November 28, 2014

Finding the Right Sustainability Initiatives for Your Business

sustainability initiativesIt’s easy to feel intimidated with sustainability. Once you address the basics—installing energy-efficient light bulbs and stationing recycle bins around the office—you may not know how to proceed.

How do you determine which sustainability measures will ultimately pay for themselves and be the best investment for your business?

It doesn’t have to be such as monstrous, stressful endeavor. In fact, it can be a very rewarding journey that ultimately pays back in multiple ways by lowering your environmental footprint, improving your bottom line and bolstering customer and employee loyalty.

So, where do you start?

Here are four steps to finding sustainability initiatives that make sense for your business:

1. Identify Measures That Aligned With Your Business

Often the most powerful sustainability measures are those that align closely with what a business does or sells. Think about the grocery store that donates excess inventory to a local food bank, an accountant that sends tax documents electronically or helps businesses assess the paybacks of sustainability initiatives, or apparel makers that focus on using sustainable, non-toxic fabrics and dyes.

These initiatives are so closely tied to what they do that it’s easy to feel passionate about them and discuss them with customers.

2. Take a Customer Perspective

Put yourself in your customers’ shoes. What would help them reduce their footprint when using your products? An olive oil and balsamic vinaigrette store near where I live gives customers a discount for returning and refilling their used bottles. They decorate their recycled paper bags as gift bags when people ask, so customers don’t need to re-wrap it themselves.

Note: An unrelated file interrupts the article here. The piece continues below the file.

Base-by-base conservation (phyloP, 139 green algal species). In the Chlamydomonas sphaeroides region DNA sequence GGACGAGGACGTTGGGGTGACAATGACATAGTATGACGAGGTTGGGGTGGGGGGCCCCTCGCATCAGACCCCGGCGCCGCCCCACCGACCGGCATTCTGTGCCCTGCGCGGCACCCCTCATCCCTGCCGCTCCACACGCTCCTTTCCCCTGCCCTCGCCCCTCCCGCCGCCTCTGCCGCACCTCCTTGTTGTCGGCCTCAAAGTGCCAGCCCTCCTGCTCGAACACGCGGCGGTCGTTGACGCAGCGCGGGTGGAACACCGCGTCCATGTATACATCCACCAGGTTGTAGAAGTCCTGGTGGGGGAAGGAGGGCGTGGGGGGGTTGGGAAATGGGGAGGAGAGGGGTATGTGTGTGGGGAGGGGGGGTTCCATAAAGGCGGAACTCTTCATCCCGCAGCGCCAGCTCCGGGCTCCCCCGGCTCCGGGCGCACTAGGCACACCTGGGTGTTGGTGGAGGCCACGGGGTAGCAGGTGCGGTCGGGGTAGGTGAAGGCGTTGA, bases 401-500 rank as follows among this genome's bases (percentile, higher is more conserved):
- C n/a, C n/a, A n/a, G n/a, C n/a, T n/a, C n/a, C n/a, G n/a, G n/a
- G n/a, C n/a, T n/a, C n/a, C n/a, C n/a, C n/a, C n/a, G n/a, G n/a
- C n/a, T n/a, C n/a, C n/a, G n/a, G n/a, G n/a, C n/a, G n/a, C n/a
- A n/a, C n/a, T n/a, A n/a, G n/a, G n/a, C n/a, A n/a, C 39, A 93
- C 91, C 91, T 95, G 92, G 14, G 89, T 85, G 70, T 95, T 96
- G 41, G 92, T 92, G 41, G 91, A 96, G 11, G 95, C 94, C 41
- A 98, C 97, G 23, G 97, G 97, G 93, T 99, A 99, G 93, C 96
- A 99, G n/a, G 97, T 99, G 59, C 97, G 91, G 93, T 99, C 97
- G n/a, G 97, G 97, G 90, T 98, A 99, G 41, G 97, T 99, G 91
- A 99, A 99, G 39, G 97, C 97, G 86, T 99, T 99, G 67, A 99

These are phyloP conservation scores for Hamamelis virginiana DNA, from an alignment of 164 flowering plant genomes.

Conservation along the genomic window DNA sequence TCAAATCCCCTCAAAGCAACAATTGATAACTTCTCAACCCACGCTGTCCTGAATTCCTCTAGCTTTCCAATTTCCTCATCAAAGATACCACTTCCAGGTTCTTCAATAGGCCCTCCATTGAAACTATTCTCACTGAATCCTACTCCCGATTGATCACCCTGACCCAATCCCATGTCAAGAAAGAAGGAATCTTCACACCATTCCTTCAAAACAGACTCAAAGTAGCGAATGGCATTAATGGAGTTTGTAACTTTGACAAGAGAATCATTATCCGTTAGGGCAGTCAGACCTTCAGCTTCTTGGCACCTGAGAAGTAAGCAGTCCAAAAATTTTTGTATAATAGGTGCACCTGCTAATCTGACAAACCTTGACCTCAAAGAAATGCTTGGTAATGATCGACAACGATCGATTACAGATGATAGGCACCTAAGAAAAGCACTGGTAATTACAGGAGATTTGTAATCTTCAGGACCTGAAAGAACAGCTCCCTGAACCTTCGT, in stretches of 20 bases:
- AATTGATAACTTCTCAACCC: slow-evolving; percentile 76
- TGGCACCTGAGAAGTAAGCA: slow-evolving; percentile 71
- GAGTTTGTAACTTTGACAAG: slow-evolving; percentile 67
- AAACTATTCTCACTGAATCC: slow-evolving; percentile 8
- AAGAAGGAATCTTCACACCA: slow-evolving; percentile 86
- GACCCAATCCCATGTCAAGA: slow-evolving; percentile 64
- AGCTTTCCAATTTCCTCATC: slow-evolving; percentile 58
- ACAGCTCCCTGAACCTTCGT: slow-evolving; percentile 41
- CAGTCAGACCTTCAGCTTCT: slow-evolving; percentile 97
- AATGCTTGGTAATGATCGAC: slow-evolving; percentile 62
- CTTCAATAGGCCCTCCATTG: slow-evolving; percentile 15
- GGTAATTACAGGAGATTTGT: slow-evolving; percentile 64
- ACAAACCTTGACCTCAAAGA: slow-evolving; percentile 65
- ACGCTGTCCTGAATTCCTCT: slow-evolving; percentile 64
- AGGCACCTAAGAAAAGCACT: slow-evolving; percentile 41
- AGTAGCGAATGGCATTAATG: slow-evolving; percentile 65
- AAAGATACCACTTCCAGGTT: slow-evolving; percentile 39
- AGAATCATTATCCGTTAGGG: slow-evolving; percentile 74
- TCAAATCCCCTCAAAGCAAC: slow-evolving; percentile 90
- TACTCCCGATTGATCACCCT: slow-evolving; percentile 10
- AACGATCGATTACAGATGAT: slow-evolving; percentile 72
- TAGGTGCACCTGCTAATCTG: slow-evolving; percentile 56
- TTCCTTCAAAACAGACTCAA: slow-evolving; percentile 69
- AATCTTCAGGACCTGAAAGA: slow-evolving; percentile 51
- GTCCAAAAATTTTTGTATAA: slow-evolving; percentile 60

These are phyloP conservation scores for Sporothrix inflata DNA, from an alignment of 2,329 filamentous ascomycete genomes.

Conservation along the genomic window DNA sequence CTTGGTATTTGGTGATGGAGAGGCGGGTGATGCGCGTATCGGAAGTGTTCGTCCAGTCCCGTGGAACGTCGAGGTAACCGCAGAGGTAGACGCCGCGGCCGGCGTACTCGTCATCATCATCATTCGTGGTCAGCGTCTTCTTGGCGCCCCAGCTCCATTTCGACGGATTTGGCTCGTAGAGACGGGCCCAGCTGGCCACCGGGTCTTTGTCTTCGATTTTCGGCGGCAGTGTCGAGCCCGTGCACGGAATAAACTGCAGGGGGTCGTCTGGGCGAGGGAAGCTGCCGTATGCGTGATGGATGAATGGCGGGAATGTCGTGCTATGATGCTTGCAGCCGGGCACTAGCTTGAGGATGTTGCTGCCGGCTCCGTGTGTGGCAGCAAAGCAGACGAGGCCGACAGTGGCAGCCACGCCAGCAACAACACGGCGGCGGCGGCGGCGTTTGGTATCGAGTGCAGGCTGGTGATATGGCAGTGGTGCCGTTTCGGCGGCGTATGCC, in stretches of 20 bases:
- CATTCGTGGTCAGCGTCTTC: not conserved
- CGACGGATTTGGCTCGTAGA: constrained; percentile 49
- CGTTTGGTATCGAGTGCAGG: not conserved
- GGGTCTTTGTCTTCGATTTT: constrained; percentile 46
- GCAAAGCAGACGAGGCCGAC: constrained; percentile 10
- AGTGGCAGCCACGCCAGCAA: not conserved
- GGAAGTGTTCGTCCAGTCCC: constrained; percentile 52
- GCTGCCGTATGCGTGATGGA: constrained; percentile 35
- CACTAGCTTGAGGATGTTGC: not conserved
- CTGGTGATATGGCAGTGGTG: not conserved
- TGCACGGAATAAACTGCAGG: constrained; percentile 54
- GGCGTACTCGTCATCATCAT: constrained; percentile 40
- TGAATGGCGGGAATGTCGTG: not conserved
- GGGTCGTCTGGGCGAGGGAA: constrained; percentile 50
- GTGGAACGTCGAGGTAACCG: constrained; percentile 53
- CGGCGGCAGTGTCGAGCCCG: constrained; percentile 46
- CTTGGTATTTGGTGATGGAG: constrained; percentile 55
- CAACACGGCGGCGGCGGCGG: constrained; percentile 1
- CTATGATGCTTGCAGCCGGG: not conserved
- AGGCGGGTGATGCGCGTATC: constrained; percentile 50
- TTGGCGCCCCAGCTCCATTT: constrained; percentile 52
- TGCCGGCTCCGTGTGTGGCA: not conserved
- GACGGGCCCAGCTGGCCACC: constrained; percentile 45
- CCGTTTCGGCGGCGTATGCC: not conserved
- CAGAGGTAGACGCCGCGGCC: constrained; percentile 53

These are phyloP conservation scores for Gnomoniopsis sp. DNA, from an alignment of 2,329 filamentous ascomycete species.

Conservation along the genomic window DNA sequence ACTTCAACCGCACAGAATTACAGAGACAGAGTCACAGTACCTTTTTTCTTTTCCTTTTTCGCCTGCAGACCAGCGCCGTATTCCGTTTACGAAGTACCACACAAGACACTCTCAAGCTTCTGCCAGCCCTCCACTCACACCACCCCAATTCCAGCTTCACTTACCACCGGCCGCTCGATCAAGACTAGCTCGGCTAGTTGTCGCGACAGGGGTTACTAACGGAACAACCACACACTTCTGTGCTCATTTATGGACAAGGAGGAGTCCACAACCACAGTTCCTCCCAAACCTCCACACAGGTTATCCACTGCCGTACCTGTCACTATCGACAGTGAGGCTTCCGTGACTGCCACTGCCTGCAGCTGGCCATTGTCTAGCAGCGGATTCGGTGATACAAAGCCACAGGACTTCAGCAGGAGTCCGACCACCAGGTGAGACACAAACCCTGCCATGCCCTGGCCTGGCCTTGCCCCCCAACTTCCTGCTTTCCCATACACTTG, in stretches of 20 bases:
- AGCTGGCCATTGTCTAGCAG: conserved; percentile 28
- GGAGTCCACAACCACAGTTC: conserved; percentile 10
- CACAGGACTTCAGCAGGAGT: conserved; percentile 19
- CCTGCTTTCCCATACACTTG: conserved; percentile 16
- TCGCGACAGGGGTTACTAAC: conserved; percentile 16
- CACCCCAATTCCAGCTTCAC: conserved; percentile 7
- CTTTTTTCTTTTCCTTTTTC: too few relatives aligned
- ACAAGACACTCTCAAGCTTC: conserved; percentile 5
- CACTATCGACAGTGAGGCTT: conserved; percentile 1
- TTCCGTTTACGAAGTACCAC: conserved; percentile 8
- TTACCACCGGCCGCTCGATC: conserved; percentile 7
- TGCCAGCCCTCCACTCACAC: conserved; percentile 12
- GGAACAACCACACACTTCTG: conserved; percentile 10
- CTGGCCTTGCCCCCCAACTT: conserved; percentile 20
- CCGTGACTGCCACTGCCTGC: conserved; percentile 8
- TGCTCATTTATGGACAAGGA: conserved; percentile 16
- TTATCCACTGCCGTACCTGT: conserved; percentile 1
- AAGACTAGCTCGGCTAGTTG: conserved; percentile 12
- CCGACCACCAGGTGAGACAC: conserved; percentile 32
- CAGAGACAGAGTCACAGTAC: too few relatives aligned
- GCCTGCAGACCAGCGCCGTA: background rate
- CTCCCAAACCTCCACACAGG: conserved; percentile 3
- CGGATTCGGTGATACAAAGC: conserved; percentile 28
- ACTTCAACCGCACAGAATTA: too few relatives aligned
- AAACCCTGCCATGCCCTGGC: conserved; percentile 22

Considering what happens to your products once they leave your business can help you figure out how to reduce your total footprint even more.

3. Form a “Green Team”

Have employees? Get them involved in helping identify sustainability initiatives for the business. Chances are, your employees most passionate about the environment will volunteer to serve on a green team. (Learn steps for starting a green team.)

And they will eventually become ambassadors, helping other employees reduce their environmental footprint while at work.

4. Relax, Take it Slowly

Becoming a “green business” isn’t an overnight process. Yes, certain measures require some research and analyses. But start with the low-hanging fruit—the things that you know will help the environment and save you money. Take advantage of services available to your business, like free or low-cost energy audits from your utility companies. Write a basic sustainability plan with goals that are achievable.

Consider joining a local business sustainability group, so you can network with other business owners striving to be greener and share ideas.

Once you start realizing how these initiatives lower your footprint, you’ll likely want to keep doing more.

Olive Oil Gift Photo via Shutterstock

7 Comments ▼

Kelly Spors


Kelly Spors Kelly Spors is a former small-business and entrepreneurship reporter and blogger for The Wall Street Journal who has also written for Yahoo!, Entrepreneur, NFIB's MyBusiness magazine and The New York Times. Kelly is now a freelance editor and writer based in Minneapolis and has previously managed communications for an environmental non-profit that helps businesses find ways to be greener.

7 Reactions

  1. Great points Kelly. Many businesses today are using on-line point based incentive programs for user friendly ease of operation and maintaining an eco- friendly environment.
    Tai Aguirre

  2. Nice job, Kelley.

    Like most people, I install the good stuff-the energy-efficient bulbs etc, but get stuck after that.

    I want to do the right green things.

    Thanks for the tips.

    The Franchise King®

  3. A great book about this topic I read recently was “Sustainability Strategies: When Does it Pay to be Green?” from Renato Orsato.

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